“Hey,” Sam tries again, and his hand is accepted this time, resting against the guy’s shoulder. “Come on, let’s get you out of here. What’s your name?” He helps the guy to his feet, and he goes willingly, without any protest.
“Jason. What are we going to tell the police?” he asks weakly, not looking at any of them.
“We’ll worry about that.” Sam leads him to the living room, and he looks back at Dean, jerking his head at the door.
Sam’s sympathetic, but he isn’t stupid. They can’t hang around for police.
They ease Jason on the couch and Sam squeezes his shoulders.
“We’ll call the police now,” Sam says, with a steadying smile, and he starts to step away when Jason puts his head in his hands, his fingers scrubbing back in his hair.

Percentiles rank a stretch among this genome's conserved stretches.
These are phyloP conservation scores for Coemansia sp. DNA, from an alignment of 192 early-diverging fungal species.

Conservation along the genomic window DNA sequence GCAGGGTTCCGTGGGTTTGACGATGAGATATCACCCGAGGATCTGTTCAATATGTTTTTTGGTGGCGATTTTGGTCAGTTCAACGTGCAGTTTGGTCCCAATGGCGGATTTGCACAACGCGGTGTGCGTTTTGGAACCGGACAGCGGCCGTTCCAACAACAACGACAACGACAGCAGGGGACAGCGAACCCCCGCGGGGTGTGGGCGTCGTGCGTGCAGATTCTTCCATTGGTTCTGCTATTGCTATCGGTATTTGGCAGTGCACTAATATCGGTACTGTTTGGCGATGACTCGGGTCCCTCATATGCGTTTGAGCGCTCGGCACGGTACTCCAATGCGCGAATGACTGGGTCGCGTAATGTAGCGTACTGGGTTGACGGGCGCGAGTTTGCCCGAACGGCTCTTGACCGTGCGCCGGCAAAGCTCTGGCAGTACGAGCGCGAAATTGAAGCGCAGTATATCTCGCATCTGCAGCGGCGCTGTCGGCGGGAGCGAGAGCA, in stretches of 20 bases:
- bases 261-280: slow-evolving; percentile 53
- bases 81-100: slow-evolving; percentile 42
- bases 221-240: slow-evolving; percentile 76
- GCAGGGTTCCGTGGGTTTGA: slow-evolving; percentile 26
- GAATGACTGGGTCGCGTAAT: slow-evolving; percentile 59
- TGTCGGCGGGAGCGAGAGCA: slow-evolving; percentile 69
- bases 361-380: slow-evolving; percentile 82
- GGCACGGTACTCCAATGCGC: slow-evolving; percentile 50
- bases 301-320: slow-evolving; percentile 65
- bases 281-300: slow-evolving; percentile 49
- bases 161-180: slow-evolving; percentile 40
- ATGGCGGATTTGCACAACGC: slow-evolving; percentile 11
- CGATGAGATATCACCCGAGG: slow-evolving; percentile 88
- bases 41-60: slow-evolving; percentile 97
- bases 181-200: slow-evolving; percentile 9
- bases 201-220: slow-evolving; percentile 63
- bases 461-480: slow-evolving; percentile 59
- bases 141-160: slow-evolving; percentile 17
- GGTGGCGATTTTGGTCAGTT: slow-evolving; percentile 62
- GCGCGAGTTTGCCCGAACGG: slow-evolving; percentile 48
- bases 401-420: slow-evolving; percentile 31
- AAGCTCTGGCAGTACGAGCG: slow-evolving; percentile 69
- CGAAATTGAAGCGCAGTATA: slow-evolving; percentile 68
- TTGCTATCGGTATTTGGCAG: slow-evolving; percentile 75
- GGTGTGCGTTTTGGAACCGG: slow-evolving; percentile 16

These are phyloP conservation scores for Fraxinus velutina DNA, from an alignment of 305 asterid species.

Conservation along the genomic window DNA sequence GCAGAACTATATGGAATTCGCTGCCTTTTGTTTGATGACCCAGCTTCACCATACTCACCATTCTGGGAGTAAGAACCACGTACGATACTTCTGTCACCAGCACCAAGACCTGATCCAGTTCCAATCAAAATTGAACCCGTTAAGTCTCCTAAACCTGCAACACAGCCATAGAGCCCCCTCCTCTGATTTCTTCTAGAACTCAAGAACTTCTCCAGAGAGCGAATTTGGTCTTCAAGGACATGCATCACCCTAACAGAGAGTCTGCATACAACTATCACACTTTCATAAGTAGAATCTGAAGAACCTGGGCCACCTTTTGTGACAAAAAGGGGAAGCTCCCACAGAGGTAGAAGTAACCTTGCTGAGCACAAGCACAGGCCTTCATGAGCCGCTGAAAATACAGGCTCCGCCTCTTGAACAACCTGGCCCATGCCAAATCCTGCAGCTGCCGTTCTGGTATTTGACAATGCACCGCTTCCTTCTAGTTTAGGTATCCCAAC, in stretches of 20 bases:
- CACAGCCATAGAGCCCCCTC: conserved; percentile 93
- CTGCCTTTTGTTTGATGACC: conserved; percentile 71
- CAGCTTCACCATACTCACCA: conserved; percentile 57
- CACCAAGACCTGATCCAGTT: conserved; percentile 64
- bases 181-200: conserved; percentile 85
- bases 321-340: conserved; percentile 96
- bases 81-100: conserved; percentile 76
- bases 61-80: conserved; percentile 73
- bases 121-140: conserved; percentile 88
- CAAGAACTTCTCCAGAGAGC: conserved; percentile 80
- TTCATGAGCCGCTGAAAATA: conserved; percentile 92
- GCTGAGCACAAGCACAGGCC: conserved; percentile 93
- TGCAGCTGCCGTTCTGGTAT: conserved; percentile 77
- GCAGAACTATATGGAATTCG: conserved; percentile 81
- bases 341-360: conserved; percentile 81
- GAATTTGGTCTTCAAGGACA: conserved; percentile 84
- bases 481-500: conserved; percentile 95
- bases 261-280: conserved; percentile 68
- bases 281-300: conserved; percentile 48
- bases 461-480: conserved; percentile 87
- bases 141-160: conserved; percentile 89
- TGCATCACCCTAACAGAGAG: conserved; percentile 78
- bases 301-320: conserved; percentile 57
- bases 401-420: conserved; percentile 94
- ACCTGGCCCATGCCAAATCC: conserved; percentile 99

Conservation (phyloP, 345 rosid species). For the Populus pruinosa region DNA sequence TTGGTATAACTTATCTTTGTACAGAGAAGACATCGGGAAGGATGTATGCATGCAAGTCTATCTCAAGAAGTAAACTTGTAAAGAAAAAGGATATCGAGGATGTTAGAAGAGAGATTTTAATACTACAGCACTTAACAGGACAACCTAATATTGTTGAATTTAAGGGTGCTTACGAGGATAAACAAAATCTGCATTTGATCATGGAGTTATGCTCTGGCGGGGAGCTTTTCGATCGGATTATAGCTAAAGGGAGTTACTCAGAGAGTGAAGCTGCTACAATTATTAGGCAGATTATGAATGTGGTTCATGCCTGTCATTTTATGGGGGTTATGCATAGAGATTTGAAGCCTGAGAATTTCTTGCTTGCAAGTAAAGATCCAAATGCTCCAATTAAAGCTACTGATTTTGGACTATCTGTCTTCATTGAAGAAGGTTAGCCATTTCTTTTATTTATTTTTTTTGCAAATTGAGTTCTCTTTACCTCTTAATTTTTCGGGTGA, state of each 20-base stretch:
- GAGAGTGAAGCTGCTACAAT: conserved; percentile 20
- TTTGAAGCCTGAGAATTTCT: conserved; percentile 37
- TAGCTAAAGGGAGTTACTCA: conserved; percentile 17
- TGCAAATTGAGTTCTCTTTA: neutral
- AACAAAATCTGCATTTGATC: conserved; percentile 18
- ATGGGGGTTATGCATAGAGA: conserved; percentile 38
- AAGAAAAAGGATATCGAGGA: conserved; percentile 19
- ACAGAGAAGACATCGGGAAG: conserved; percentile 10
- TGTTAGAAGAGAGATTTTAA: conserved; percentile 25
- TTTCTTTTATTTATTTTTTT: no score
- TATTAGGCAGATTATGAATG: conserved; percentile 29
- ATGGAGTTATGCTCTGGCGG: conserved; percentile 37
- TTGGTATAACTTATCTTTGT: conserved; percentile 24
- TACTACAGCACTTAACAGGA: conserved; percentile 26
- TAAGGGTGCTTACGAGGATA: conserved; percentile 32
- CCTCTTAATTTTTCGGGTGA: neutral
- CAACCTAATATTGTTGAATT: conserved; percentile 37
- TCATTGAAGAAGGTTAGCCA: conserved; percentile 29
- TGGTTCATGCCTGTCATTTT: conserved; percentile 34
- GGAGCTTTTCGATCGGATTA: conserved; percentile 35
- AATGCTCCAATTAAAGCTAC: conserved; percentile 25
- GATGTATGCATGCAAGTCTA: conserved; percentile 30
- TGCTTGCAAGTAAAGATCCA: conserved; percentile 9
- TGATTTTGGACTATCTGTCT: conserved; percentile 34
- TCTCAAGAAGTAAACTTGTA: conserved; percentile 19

“Oh, God,” he says quietly. “I’m sorry. I’m so sorry.”
It’s pretty obvious he’s not talking to either of them, and Dean’s about to turn around and leave him be when he sees the wedding ring on his finger. Dean’s not real observant about these things, not normally, but he sees that ring glint dully in the light, and he glances at the hallway to the bedroom.
Until now, Dean’s been letting Sam run the show, but Sam’s on the phone now, and he’s going around the house recovering their equipment, so Dean sits next to Jason, leaning his arms on his legs.
“You were close, huh?” he says in a hushed tone, and he watches as Jason hitches back another sob and shakes his head, looking away.
“Friends,” he says, his voice strained, and Dean presses his lips together.